Maps have been used for thousands of years, but it is only within the last few decades that the technology has existed to combine maps with computer graphics and databases to create geographic information systems or GIS.
GIS is used to display and analyze spatial data which are tied to a relational database. This connection is what gives GIS its power: maps can be drawn from the database and data can be referenced from the maps. When a database is updated, the associated map can be dynamically updated as well. GIS databases include a wide variety of information: geographic, social, political, environmental, and demographic.
GIS uses layers, called "themes" to overlay different types of information, much as some static maps use Mylar overlays to add tiers of information to a geographic background. Each theme represents a category of information, such as roads or forest cover. As with the old mylar maps, the layers which are underneath remain visible while additional themes are placed above.
ESS combines orthorectified satellite images and digital aerial photography mosaics with extracted vector and client supplied attribute data and hot links, using ESRI’s ArcView GIS, ArcGIS and ArcGIS 3D Analyst Project files, in support of GIS Based Products:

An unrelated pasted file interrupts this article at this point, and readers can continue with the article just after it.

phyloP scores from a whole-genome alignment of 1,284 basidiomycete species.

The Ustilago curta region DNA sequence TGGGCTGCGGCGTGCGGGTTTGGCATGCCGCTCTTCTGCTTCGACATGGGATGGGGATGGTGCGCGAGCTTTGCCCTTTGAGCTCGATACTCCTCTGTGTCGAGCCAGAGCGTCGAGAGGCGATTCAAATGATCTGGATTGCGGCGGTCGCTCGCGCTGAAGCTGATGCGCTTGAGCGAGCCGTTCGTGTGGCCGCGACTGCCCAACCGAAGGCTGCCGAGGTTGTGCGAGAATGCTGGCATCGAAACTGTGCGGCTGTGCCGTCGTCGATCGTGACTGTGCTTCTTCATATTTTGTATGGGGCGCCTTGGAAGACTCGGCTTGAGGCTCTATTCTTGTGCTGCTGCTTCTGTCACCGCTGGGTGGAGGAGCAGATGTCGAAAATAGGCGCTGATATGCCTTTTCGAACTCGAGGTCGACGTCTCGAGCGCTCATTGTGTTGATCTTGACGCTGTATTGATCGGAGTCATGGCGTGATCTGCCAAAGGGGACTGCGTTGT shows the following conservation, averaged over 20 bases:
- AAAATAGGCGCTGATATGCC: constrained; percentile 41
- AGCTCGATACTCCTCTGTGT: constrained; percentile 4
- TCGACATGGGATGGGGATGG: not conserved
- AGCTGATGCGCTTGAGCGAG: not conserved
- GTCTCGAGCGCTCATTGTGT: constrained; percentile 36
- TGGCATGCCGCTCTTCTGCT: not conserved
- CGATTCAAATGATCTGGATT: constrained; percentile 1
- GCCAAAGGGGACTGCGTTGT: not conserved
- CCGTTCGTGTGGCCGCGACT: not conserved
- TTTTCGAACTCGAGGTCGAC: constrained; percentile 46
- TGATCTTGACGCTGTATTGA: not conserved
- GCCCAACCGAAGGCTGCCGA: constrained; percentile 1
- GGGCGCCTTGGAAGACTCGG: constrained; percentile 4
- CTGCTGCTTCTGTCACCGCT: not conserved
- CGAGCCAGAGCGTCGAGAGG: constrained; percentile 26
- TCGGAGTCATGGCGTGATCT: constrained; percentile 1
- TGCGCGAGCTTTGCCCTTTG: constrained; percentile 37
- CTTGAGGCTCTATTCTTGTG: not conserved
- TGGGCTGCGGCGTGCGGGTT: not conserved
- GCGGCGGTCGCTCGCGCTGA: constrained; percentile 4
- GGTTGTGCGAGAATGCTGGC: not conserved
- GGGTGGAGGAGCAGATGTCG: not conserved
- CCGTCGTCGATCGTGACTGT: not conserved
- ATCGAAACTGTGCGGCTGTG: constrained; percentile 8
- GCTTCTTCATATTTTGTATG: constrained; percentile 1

Web-based GIS and GIS/Mapping solutions
Conversion of Hard Copy Information to Digital Files - Digitization
Spatial data integration and geo-database design
Seamless GIS database creation
Power Distribution system
Gas & Petroleum pipelines
Land cover classification
Coastal erosion studies
Property and Tax mapping
Raster to Vector Translation:
To complement the mapping functions included in GIS and other Mapping and Data processing software, vector data is utilized to facilitate the visualization of surface and subsurface features. To assure that the vector data, to be extracted from Digital Satellite Images, Aerial Photo mosaics or digital map data, is free of any Coordinate ambiguities outside of the Project specifications, all Satellite Image data and Digital Aerial Photography is orthorectified.
Topographic, Geological or any other type of source maps are rectified, utilizing at least 75-100% of the available grid ticks on the maps.
Final vector data can be provided in a variety of formats, like AutoCAD DWG or DXF, ESRI Shape files, standard ASCII X, Y, Z or Client requested format and referenced to specified Survey Datum and Mapping Projection.